Lessons that Propel Entrepreneurs

 

charis takoradi

 

Submitted by: Charis Jung

As an Entrepreneurship & Innovation Intern, my work with YCI involves teaching entrepreneurship workshops and organizing the Micro-Enterprise Conference, a culminating event for the workshop participants. In line with YCI’s focus on improving youth livelihood, these workshops are offered to young entrepreneurs in the Takoradi-Sekondi region who are passionate about pursuing their business ideas, or are already operating their own businesses. The start-ups vary in products and services, ranging from hair stylists and fashion designers to caterers and maize/rice vendors. The entrepreneurs also have different levels of business education with many of them having little or no prior business training.

In Ghana, the informal sector is a large contributor to new employment opportunities, and it represents a growing segment of the workforce in Africa. Over 90% of businesses in Ghana are small and a medium-sized enterprise, which means many people make a living for themselves through their family businesses or start-ups. Both the active informal sector and the widespread SMEs are evident in Ghana, where you can witness stores, street vendors, hawkers, and small family shops in neighbourhoods. The reason for focusing so much on youth is because 26 to 35 year-olds own over 30% of Ghana’s SMEs. In other words, they are the driving force of the economy. These are the same people who drive innovation, adapt quickly to changes and work with passion.

I’ve now completed three out of four modules for the Entrepreneurship Workshops, and it’s been a humbling experience. It’s been rewarding for me to facilitate these workshops, covering introductory business concepts that will hopefully give the participants that extra edge to steer them towards success in the marketplace. It’s remarkable how simple lessons on branding or cost and pricing strategies can make a large difference for these young men and women, as they find ways to differentiate themselves from competitors in their respective industries.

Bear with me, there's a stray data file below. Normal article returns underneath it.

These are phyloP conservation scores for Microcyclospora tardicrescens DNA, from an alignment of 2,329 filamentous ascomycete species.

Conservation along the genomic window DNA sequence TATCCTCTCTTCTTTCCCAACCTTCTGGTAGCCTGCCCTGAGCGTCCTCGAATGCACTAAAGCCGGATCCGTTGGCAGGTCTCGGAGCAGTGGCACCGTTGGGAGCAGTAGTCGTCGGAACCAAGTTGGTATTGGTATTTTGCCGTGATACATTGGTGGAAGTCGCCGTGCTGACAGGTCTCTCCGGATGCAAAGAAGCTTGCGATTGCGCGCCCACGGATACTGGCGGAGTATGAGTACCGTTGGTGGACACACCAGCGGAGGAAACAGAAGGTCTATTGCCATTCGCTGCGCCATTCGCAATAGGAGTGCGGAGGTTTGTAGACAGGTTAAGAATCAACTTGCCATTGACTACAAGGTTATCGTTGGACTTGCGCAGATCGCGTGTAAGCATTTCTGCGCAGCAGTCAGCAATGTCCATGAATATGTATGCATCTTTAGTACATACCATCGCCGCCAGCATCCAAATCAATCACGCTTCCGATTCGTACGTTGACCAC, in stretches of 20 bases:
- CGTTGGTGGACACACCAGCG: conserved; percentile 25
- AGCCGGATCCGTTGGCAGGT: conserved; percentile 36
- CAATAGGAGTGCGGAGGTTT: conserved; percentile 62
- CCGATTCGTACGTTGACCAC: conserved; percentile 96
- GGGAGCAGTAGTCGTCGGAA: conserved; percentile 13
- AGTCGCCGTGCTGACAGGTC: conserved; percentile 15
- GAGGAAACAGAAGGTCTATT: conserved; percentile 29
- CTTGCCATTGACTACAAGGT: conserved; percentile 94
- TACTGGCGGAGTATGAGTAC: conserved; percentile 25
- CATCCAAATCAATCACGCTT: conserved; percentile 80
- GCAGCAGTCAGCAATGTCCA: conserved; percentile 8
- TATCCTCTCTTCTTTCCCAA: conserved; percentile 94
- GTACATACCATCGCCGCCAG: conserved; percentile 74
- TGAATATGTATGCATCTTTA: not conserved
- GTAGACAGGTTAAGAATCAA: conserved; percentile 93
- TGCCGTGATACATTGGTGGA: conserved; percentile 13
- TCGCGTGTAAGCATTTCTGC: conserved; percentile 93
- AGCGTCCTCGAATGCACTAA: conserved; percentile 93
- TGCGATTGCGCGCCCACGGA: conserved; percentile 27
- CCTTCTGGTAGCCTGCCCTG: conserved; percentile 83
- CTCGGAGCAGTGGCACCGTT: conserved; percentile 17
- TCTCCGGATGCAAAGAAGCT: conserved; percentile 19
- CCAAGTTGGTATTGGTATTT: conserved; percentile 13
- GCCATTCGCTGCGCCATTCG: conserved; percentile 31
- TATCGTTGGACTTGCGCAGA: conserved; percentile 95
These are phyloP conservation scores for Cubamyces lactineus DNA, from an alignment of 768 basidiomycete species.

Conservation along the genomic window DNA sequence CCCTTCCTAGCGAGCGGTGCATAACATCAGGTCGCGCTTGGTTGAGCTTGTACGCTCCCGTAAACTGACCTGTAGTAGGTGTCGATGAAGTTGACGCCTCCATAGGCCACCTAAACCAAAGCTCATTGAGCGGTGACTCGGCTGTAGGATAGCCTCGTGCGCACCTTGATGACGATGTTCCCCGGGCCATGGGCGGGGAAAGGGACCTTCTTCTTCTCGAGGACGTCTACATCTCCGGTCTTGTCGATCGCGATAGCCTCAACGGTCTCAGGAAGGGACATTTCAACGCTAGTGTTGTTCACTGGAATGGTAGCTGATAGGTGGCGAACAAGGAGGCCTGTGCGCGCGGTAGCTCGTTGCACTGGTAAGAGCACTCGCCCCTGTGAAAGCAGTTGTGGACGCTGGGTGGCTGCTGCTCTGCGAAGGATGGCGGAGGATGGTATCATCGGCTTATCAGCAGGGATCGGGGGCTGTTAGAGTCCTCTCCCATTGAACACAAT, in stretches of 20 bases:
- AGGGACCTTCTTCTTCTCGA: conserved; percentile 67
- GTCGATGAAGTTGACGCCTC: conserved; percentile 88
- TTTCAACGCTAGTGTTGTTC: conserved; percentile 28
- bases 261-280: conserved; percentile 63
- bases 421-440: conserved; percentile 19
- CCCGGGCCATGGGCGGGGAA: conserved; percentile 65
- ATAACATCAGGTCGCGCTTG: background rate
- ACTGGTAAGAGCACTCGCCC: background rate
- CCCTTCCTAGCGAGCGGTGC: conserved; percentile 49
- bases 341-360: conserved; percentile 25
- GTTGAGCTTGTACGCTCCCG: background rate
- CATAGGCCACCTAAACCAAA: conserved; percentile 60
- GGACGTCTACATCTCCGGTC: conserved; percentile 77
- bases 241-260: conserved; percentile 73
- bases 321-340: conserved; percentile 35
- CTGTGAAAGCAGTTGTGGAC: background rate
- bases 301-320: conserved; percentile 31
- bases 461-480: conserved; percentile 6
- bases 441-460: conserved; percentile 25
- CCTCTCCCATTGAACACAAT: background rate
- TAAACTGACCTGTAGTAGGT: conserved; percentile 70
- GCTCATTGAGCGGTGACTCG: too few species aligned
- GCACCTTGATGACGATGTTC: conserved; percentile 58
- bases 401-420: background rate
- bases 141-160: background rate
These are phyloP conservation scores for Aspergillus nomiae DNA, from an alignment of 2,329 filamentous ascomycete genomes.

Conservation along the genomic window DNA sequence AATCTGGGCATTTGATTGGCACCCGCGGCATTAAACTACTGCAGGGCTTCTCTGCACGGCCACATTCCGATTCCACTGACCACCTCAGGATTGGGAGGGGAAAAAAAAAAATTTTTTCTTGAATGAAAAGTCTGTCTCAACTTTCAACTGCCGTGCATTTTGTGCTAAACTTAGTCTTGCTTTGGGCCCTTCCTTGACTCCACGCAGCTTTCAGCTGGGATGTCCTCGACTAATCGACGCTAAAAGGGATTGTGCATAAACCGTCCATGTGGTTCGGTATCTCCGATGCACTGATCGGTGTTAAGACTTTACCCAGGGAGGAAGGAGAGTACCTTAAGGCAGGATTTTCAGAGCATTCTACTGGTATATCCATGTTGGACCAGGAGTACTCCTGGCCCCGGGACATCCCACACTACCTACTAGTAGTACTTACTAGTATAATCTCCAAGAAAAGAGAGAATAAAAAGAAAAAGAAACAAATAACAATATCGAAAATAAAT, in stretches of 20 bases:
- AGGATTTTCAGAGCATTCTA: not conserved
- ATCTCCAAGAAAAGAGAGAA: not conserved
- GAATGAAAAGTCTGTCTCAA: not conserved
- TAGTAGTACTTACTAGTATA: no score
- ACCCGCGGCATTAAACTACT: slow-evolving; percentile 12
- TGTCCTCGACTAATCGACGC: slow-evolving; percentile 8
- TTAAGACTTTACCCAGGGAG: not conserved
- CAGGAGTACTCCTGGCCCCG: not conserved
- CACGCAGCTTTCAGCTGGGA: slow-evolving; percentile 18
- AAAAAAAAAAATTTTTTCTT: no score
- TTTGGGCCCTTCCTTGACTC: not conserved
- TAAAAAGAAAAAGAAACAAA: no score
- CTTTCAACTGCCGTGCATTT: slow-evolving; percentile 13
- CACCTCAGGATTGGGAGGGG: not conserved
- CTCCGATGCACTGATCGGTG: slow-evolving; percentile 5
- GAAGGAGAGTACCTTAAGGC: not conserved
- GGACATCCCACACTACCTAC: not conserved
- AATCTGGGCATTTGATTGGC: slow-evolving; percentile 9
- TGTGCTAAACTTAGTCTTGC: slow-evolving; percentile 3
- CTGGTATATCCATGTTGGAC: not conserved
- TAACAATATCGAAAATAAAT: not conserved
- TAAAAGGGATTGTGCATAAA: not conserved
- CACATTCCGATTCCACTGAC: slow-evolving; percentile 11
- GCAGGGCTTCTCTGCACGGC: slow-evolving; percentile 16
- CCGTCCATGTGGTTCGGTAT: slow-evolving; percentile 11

I’m all the more excited because I’ve witnessed how this program has made a difference for some entrepreneurs who participated in last year’s pilot program. For instance, Joseph who is a furniture-maker at By Grace Furniture went from working with “rough plans” for the past eight years to applying strategic goal-setting this year. The workshop motivated Joseph to start building his own furniture showroom, design a large signage/banner for his storefront, and print additional business cards for effective networking. The showroom had only been an idea prior to the workshops, but the sessions pushed him to put things into action. “I learned the importance of advertising through different methods, like the signage, and complementary [business] cards. Now, I print pictures of my furniture on calendars and distribute them to companies and banks,” Joseph told me enthusiastically during our interview. It was evident that Joseph had been deeply impacted, and I’ll continue to work with the anticipation that we see more stories like his in the near future.

Charis Jung, Youth Entrepreneurship & Innovation Intern, Ghana

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